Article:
build a relationship (or not)

18
Micro-Foundations of Social Networks
  • Systematic investigations into factors that
    influence peoples
  • Cognitions about their social networks
  • Intentions to create relationships (ties)
  • Efforts to create relationships
  • Goals
  • Understanding how networks evolve
  • A psychological account of the spread of
    influence and ideas in social systems

19
People and their Network Positions
  • Personality psychology perspective
  • People are endowed with traits that are
    heritable, unaffected by external influences, and
    stable across the life span
  • Links between peoples traits and their positions
    in their social networks (Klein, Lim, Saltz,
    Mayer, 2004)
  • People who are high in neuroticism tend to be
    less central in their networks (advice and
    friendship)

20
A Novel Social Network on Second Life
James (beard)
Mark (UK)
Jill (pink)
Ben (glasses)
Mary (brown pants)
Emma (penguin)
Scene from Second Life
21
Where We Are Going
  • How do people understand and navigate their
    social environments to gain resources they care
    about?
  • Develop interventions to teach people strategies
    to make them more effective
  • Better able to spot opportunities to build social
    capital
  • Better able to translate those opportunities into
    advantageous network positions
  • New forms of social engagement and interaction
    give us new (and improved?) ways of studying
    social cognition and social behavior

22
It certainly is a small world!
Thats amazing you know my Uncle Charlie!
A Chance Encounter in a Distant Land Leads to
Small Talk
23
Six Degrees of Separation
  • The planet is very large 6.5b!

Yet the world is small 6
How is this possible?
24
Adding to the Mystery
  • Easy to explain if the social ties were random
  • But friendships tend to be highly clustered

B
A
C
25
(No Transcript)
26
Solved by Watts Strogatz
  • A few long-range ties
  • Create shortcuts between otherwise distant nodes
  • While preserving the clustering of a social
    network

27
The Strength of Weak Ties
  • Long-range ties tend to be relationally weak
  • Less frequent interaction
  • Lower trust and influence
  • But structurally strong
  • Access to new ideas and information
  • Accelerate the spread of disease

28
Weak Ties Are Key
  • Whatever is to be diffused can reach a larger
    number of people, and traverse a greater social
    distance, when passed through weak ties rather
    than strong.
  • -- Mark Granovetter, 1973
  • A truism across the social information sciences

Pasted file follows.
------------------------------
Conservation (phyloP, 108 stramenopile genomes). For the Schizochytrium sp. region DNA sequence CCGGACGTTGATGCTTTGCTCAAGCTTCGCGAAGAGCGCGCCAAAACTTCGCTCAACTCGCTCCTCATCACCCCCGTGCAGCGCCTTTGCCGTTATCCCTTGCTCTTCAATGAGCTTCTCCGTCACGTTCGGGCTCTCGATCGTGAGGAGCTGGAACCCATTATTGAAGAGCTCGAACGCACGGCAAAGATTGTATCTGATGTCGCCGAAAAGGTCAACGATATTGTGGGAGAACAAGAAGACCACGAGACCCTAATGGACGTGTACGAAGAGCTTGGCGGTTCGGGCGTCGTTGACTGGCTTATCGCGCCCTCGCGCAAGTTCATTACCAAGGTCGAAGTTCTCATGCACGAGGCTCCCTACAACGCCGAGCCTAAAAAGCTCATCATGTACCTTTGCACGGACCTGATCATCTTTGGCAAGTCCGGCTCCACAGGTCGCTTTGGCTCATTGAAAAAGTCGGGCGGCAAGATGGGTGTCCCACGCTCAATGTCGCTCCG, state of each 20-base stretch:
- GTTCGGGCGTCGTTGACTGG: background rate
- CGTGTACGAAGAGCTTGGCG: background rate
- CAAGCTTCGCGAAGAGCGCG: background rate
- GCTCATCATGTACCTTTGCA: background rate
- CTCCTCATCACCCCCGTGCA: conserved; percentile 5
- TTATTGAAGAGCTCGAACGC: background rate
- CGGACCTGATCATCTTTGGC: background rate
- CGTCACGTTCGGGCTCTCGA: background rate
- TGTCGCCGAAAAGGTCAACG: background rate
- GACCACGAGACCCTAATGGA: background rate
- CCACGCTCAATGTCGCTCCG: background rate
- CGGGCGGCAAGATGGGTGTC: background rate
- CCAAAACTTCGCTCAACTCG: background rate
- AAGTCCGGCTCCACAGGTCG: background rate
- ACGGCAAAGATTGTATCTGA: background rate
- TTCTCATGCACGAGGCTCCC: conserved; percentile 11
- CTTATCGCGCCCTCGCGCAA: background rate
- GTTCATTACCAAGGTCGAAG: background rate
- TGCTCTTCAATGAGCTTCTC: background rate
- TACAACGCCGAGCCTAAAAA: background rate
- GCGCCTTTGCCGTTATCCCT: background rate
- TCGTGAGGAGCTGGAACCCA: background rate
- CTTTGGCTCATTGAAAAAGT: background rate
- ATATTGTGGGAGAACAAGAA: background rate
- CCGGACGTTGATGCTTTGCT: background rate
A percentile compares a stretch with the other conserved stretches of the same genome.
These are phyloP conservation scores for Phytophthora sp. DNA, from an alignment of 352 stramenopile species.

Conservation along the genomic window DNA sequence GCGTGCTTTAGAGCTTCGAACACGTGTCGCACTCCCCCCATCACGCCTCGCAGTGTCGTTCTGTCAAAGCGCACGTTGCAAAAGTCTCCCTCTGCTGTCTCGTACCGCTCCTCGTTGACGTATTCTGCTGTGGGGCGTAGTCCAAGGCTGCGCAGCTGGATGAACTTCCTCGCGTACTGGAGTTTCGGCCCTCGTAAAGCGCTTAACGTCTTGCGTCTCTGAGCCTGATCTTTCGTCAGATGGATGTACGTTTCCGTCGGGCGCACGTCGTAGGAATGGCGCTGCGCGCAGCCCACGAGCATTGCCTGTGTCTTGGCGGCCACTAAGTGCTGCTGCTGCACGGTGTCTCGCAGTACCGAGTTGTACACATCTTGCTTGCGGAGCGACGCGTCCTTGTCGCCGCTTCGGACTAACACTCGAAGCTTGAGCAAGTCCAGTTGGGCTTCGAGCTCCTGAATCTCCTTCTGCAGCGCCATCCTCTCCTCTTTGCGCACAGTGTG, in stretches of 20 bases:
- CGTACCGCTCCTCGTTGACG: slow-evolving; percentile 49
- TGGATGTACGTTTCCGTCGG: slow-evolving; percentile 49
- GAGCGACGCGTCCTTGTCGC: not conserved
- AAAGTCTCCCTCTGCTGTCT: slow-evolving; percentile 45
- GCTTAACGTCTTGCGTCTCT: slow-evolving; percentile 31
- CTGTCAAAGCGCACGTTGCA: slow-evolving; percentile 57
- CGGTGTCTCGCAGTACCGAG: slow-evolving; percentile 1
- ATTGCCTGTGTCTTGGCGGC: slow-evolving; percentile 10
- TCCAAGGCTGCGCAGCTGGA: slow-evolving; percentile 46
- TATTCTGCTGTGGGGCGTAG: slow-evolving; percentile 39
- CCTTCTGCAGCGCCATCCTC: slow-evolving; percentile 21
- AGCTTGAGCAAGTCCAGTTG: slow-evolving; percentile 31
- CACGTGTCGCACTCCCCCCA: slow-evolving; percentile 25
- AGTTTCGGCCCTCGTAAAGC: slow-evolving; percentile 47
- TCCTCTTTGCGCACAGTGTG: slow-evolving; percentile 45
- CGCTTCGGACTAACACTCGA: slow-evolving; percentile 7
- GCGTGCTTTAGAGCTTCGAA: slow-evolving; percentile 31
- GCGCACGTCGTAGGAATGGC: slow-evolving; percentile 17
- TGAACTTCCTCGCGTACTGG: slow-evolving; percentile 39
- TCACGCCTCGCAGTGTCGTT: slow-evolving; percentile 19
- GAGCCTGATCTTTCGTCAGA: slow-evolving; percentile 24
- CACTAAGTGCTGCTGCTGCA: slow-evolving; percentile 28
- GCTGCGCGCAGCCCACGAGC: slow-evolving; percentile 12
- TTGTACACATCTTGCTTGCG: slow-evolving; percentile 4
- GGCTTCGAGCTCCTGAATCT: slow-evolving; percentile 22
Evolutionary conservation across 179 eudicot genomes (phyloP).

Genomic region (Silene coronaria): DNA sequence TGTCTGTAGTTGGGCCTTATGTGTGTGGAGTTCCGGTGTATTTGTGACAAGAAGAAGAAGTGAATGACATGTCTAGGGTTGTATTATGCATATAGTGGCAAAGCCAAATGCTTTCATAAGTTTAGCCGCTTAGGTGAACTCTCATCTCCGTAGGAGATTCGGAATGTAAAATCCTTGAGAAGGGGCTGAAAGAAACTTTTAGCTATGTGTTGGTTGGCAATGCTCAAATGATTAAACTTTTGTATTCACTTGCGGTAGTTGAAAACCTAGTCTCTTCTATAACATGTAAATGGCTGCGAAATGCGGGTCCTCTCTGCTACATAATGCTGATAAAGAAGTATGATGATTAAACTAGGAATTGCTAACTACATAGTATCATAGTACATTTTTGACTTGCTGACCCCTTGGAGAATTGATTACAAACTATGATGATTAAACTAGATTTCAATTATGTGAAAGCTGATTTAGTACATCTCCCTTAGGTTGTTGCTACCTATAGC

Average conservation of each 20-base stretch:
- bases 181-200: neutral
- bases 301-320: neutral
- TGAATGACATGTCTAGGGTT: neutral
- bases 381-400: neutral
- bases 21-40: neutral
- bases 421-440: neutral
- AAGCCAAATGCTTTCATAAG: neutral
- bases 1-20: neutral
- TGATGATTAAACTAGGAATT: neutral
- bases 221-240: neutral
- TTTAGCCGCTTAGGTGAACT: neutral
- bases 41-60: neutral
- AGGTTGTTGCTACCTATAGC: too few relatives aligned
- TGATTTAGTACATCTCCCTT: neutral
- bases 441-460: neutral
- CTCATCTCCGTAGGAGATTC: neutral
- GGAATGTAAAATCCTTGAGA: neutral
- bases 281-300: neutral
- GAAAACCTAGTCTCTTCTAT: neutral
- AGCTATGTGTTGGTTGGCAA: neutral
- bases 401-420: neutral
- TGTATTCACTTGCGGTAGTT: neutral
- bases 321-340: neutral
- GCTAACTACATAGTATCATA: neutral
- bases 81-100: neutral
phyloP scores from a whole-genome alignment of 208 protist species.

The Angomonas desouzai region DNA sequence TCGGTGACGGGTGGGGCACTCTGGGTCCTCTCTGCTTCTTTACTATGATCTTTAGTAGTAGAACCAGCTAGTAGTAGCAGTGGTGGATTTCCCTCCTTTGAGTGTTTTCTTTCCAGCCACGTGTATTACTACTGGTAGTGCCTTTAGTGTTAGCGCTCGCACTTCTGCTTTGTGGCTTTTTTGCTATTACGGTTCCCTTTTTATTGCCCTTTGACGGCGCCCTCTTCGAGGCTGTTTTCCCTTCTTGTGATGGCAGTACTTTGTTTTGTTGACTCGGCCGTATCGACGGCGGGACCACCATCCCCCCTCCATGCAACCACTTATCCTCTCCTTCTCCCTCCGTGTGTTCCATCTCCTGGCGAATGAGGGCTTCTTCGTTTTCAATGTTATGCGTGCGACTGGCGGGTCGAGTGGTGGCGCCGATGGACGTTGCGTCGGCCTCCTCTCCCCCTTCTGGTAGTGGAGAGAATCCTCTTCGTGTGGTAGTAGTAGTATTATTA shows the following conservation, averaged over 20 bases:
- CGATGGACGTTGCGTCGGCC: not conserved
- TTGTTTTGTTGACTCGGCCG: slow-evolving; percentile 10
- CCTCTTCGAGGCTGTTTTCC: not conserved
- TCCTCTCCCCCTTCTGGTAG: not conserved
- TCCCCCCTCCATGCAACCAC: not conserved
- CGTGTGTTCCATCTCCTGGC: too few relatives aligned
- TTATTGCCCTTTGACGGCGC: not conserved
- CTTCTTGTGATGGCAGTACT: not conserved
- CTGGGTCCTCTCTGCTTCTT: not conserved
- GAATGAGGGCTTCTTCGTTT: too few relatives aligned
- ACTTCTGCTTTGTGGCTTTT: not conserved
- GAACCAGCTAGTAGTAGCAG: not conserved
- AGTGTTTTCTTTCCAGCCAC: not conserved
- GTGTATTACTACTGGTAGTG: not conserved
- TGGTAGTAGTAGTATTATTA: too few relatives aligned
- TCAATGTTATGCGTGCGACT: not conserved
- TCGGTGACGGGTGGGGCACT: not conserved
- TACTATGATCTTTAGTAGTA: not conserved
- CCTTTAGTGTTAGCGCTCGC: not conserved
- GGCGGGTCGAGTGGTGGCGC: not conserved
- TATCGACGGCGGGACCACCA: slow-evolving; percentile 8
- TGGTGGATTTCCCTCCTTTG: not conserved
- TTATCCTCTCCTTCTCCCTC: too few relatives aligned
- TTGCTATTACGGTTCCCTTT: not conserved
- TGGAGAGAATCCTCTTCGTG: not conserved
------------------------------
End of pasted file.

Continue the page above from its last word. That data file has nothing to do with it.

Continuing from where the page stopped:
• But there are some intriguing anomalies...

29
The Chain-Letter Paradox
  • If most people are separated by only six
    degrees, why are chain letters hundreds of links
    long?

Sequence of signatures on e-mail chain letter
protesting the Iraq war, with 18,119 nodes,
median depth is 288.
Liben-Nowell Kleinberg 2008, Tracing
information flow on a global scale using Internet
chain-letter data, PNAS 1054633-38.
30
The Problem of Critical Mass
  • If an epidemic can quickly leap continents and
    reach millions of people in a few days, why do
    social movements often spread spatially and
    incrementally prior to reaching a take-off
    point?

31
Why Are Communities Clustered?
  • A cluster is a dense cloud of mutual friends
  • How do these form?
  • Conventional wisdom people join communities and
    then become mutual friends
  • Maybe it is actually the other way around people
    join communities to be with mutual friends?

32
Social Cloud Formation
  • 875 LiveJournal (blogging) communities
  • Individuals one degree removed
  • Joining as a function of
  • Number of friends who are already members
  • Clustering among friends

Backstrom, Huttenlocher, Kleinberg, Lan, 2006.
Group Formation in Large Social Networks
Membership, Growth, Evolution, Proc. 12th ACM
SIGKDD Intl. Conf. on Knowledge Discovery Data
Mining.
33
Number and clustering of friends
A B C
Time 1
34
Number and clustering of friends
A B C
Time 2
35
Number and clustering of friends
A B C
Time 3
36
Number and clustering of friends
A B C
Time 4
37
Number and clustering of friends
A B C
Time 5
38
Number and clustering of friends
A B C
Time 6
39
Number and clustering of friends
A B C
Time 7
40
Number and clustering of friends
A B C
Time 8
41
Why is Clustering Important?
  • Chain-letters and social movements seem to avoid
    taking shortcuts
  • Its the mutual friends that seem to be key to
    growth of communities
  • If disease and information can take shortcuts,